I have long been disturbed and maddened by advertisers' use of nearly meaningless words and catch-phrases to strike people's fancies. Any meaning these phrases originally had has been lost, and replaced by the advertisers' intended meaning (or sometimes not much meaning at all). I've written before on the phrase "Now More Than Ever," and that one had a lot of angles to tackle. Today's awful word is a proper noun (or an adjective, depending on whether they're using it in copy or as a product name), and though it may not have the potentially devastating powers of manipulation as the aforementioned phrase (NMTE!), it is quite, quite stupid. TUSCANY.
I have two other beefs that I'll lump together with this one. Tuscany is on my shit list, but there are a couple of other examples of naming-manipulation that don't rub me quite so roughly in the wrong direction. They just irk. Paint colors -- specifically Ralph Lauren's are on my list of ridiculousness. (Though I'm sure there are worse paint names out there, I'm familiar with Ralph's. As a loyal customer, I can make fun of them.) Finally, I have to return to my feeble complaints about Anthropologie, this time about their product names. Feeble my complaints are, because Anthro's name games, more than any others, work like heck on me.
Tuscan chicken. Tastes like a dish from Tuscany. Reminds you of the Tuscan hills. Do people even know where Tuscany is? It's become the poster child for everything Italian, even though it's only one specific region not even home to the biggest cities people think of when they think "Italy." Most of the Italian food we eat is southern Italian, with the red sauces and all. Or Sicilian even, like the meats and some pizza styles. I'm no Italian foodie, so I know Toscana for its cultural contributions more than its culinary ones. Florence is there, you know, where Michelangelo's David is? The marketing doesn't remind us of that sort of thing. Advertisers working for fast food joints, housepaint brands, supermarkets, etc. have led us to associate "Tuscany" with peppers, chicken (they're actually bigger on beef there), cheese, beige things, things with pictures of grapes on them and a faux crackle finish...cypress trees, maybe. Hills. Something like California, but better (in consumer's minds) because it's Italy. I'm sure it's a lovely place, but the attention it's getting is directed at all the wrong things, and being used to promote some very American products. Mostly awful food.
Fortunately no cars have been Tuscany's namesake. I think the Hyundai Tucson beat carmakers to it, and fears of dyslexic drivers confusing the names (they probably don't know where Tucson is either) may have GM holding off on putting the "Chevy Tuscan" out just yet (they're the worst at car names). I did see a suburbanite with the license plate "Tuscan 1" on her champagne colored SUV. What the hell does that even MEAN!? I bet she has a beige kitchen with faux crackle finish walls and a wallpaper border of purple viney grapes. And lots of chicken in the freezer. And those friggin' bottles with oil and peppers and shit in them that just sit there on the counter looking "Tucsan."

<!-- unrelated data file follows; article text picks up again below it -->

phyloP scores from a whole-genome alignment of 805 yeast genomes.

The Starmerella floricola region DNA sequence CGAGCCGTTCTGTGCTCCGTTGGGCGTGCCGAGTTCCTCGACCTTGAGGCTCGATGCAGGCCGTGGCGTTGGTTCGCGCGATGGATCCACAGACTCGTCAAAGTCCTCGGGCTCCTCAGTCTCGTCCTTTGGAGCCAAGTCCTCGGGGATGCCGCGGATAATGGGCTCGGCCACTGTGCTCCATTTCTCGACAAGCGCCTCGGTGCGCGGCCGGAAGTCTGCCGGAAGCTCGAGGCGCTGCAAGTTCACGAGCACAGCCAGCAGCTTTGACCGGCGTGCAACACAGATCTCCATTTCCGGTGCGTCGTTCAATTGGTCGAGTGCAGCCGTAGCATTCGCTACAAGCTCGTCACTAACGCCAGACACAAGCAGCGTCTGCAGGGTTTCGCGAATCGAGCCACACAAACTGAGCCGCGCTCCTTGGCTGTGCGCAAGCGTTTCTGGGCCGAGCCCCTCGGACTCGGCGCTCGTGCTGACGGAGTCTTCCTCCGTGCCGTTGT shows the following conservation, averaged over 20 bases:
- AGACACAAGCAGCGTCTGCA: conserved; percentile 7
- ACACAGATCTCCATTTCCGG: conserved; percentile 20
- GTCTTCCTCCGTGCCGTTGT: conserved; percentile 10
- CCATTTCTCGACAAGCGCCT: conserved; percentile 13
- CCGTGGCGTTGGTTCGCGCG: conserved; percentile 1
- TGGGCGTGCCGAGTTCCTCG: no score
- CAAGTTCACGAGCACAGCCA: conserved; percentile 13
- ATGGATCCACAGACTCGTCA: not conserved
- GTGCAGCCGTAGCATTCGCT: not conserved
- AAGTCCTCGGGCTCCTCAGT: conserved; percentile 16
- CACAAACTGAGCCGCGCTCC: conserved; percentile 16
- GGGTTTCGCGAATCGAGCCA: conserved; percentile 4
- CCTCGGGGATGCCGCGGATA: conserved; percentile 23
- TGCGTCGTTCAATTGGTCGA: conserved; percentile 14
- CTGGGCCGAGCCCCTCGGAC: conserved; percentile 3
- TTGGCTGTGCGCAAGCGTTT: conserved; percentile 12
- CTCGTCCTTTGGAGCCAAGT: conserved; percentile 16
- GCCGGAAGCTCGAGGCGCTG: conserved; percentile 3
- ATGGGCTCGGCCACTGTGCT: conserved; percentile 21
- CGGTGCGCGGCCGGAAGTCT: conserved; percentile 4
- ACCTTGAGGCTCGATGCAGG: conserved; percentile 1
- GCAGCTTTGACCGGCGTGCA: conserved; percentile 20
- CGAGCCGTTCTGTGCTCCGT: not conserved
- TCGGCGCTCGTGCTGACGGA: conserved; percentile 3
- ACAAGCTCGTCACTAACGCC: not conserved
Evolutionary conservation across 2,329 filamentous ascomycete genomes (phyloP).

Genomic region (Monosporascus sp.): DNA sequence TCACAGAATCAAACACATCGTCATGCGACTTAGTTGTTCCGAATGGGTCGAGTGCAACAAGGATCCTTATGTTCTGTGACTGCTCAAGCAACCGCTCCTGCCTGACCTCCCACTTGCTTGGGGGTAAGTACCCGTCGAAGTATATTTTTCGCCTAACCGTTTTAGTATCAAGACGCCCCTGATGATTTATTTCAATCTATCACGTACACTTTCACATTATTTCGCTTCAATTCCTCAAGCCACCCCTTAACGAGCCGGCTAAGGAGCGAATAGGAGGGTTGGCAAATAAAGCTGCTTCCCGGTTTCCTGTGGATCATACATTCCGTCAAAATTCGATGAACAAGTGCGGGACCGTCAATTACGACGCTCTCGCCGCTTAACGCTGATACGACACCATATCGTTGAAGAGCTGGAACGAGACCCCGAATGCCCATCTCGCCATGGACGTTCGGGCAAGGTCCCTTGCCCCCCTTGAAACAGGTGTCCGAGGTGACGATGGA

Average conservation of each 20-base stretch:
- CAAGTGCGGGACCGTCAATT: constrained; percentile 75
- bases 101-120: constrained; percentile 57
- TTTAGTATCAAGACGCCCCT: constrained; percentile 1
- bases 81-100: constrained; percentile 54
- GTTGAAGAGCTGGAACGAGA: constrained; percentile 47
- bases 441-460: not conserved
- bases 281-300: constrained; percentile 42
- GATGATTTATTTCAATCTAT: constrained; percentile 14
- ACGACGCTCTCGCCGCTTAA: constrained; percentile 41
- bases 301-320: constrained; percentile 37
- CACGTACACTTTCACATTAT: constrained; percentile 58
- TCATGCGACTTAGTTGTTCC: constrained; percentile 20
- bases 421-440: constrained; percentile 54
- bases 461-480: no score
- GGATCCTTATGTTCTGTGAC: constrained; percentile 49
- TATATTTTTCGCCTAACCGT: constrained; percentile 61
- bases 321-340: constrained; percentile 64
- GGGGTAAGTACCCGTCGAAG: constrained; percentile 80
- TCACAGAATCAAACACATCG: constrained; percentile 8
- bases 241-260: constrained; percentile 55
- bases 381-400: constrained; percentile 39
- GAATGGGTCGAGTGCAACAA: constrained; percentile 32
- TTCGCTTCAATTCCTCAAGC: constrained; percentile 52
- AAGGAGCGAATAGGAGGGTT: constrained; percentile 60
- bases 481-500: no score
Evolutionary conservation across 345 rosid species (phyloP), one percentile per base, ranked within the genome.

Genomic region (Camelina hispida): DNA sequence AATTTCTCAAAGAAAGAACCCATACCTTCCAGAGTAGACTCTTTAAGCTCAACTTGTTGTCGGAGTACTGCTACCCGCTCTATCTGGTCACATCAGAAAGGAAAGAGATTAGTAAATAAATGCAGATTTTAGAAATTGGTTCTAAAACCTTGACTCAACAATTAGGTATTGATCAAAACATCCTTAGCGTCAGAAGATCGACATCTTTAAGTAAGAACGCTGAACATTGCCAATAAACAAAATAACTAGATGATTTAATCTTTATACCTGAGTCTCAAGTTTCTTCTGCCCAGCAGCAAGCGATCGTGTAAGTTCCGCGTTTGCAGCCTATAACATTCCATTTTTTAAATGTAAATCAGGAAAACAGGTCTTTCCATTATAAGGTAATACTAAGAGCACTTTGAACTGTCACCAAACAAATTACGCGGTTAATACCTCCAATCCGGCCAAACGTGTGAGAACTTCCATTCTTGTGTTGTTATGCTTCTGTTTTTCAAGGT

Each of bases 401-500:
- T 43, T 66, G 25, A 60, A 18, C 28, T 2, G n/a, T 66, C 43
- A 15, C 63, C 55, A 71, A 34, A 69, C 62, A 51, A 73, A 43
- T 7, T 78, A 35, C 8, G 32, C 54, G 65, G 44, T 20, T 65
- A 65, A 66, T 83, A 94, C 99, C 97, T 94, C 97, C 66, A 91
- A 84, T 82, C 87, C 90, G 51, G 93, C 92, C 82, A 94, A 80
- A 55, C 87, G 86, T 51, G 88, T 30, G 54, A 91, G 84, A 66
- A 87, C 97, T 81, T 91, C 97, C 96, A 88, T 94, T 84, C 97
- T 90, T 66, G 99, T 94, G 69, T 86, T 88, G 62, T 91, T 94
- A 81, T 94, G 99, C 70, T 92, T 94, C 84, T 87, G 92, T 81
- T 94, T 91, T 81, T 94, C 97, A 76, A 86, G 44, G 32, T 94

Ralph is next. Ralph Lauren paint is great. I try to buy it exclusively for my tiny old house. It has a cream base instead of a white base, which makes it look warmer, more natural, muted, a little dirty, maybe even a little Tuscan. Goes with my ancient wood floors and the cobwebs on the crown molding, and covers the mystery spots on my walls that are made out of some pressed material that predates drywall. Behr paint, on the other hand, has a white base and I hate it. I used the Behr in my bathroom because I got some free paint. I thought the bathroom might be one room that would benefit from not having paint that looks pre-aged and pre-dirtied, but I was wrong. (See photo. "My God what have I done...white base!") So there, I love Ralph but I can't stand his paint names.
In the series that I usually buy from -- the "Vintage Masters" series -- the colors are great and really come from a master's palette (a term we arties actually use). Some of the names follow the series theme and are spot on -- "Vermeer Blue" is just like the blue on the head wrap of the girl with the pearl earring, "Impressionist" is just the color of a Monet sky, "Medieval Purple" matches the faded, once royal purples on the tapestries.